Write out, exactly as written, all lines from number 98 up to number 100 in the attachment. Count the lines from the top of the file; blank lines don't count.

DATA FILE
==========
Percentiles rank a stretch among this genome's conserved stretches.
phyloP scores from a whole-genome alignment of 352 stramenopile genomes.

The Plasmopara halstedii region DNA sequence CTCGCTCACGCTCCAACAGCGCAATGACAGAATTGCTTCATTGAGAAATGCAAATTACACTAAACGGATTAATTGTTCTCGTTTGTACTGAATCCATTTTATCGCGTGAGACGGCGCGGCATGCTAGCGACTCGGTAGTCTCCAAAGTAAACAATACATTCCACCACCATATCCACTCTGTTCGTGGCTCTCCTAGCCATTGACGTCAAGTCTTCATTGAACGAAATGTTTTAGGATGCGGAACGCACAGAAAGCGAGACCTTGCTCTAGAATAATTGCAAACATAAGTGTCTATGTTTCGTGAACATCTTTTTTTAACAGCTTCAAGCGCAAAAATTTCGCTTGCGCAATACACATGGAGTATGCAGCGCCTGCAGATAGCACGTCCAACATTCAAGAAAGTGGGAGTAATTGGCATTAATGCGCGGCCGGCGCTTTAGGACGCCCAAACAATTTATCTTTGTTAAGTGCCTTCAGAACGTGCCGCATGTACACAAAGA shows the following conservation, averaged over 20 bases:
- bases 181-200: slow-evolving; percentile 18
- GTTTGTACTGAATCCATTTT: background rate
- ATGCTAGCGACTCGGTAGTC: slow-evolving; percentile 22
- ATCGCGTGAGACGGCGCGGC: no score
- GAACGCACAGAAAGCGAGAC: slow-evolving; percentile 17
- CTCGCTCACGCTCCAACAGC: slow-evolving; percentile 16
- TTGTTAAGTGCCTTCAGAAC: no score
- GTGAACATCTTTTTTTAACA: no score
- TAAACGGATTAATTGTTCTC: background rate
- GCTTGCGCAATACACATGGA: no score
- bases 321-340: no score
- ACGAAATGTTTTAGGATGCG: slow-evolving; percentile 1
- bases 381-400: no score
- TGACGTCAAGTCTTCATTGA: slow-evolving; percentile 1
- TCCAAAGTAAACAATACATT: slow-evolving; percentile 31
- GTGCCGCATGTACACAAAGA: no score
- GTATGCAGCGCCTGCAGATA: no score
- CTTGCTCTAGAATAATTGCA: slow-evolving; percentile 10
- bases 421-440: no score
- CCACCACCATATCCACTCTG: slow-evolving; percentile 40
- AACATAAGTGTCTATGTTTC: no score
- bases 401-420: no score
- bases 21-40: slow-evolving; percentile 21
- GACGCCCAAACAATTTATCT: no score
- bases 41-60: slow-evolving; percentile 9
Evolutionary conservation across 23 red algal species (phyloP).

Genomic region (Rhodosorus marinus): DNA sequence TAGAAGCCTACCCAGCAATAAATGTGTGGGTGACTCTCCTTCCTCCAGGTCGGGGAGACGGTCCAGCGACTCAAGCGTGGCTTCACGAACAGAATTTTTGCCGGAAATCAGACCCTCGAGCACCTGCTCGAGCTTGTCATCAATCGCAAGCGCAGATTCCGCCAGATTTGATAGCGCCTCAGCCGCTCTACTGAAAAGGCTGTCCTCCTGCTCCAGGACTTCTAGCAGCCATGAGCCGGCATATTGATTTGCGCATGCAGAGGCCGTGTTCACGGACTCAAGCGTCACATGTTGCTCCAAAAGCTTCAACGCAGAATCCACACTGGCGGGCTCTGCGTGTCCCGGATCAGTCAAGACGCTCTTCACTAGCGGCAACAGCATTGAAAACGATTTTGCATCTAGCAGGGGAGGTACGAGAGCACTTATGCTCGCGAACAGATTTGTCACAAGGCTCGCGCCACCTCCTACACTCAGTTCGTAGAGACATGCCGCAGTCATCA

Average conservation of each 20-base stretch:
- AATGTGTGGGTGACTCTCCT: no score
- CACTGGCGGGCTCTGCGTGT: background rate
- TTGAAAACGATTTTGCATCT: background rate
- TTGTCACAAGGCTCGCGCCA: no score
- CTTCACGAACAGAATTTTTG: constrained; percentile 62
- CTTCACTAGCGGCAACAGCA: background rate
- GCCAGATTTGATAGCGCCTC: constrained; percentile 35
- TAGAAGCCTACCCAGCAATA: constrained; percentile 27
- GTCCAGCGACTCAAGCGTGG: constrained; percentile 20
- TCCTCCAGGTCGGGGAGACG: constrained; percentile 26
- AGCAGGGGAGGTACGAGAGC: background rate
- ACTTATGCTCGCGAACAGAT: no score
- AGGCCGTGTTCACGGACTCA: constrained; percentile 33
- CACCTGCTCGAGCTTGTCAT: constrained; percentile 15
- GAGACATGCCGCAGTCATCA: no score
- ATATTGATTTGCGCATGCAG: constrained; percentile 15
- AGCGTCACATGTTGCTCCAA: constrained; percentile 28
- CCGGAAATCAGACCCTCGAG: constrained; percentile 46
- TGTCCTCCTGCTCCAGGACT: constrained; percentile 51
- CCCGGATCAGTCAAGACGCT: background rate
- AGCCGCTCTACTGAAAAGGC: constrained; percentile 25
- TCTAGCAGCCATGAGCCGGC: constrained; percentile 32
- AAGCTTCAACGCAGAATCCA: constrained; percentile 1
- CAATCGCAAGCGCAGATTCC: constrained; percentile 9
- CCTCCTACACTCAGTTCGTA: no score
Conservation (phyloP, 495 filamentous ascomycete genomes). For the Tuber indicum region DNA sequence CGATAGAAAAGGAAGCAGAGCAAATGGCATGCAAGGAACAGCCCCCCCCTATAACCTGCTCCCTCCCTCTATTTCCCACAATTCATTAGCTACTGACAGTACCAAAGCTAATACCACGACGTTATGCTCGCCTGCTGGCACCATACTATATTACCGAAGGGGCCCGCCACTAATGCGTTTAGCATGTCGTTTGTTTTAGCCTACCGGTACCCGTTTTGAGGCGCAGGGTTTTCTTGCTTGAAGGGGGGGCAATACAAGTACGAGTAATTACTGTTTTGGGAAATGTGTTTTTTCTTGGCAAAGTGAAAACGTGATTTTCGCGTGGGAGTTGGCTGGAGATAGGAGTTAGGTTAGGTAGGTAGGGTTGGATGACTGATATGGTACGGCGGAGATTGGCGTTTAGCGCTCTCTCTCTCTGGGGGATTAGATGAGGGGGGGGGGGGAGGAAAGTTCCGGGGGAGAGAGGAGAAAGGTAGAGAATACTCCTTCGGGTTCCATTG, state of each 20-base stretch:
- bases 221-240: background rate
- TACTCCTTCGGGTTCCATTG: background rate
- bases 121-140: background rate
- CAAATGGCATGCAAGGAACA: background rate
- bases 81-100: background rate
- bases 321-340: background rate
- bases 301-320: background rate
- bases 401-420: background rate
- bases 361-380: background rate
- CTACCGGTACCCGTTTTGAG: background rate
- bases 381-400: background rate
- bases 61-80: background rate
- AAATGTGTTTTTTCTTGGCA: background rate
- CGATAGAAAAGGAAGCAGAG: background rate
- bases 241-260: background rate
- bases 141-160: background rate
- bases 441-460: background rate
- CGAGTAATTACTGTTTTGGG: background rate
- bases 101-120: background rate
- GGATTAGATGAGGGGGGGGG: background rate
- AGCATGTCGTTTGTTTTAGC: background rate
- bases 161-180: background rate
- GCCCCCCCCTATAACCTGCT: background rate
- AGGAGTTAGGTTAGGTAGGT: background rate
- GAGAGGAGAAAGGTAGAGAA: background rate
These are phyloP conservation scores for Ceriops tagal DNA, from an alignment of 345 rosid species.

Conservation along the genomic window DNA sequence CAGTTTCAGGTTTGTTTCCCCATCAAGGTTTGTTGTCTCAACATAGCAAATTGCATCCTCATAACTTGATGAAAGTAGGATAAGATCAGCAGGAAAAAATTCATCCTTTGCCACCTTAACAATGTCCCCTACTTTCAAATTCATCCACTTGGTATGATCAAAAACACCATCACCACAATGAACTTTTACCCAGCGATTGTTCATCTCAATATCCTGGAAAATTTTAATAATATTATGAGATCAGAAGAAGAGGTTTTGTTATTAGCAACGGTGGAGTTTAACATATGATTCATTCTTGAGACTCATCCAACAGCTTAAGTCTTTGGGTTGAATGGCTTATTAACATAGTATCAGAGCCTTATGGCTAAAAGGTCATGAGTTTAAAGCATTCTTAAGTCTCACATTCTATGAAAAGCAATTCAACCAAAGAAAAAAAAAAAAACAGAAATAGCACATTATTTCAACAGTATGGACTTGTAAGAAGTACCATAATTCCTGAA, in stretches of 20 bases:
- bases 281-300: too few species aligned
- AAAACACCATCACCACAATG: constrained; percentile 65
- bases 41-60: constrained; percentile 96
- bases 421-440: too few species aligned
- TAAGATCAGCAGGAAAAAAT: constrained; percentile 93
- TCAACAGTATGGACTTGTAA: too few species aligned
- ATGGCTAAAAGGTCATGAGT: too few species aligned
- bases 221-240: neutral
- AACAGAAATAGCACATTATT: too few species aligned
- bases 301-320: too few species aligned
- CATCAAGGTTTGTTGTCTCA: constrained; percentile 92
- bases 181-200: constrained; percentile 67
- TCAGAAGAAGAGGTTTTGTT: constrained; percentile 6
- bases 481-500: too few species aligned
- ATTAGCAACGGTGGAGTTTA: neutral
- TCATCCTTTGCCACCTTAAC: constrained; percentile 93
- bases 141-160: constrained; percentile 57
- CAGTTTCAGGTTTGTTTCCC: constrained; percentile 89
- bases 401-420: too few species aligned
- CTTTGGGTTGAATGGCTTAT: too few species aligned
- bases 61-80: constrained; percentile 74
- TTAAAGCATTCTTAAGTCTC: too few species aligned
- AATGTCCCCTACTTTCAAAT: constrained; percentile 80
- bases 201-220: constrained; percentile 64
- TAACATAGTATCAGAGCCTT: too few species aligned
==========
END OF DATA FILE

- bases 481-500: too few species aligned
- ATTAGCAACGGTGGAGTTTA: neutral
- TCATCCTTTGCCACCTTAAC: constrained; percentile 93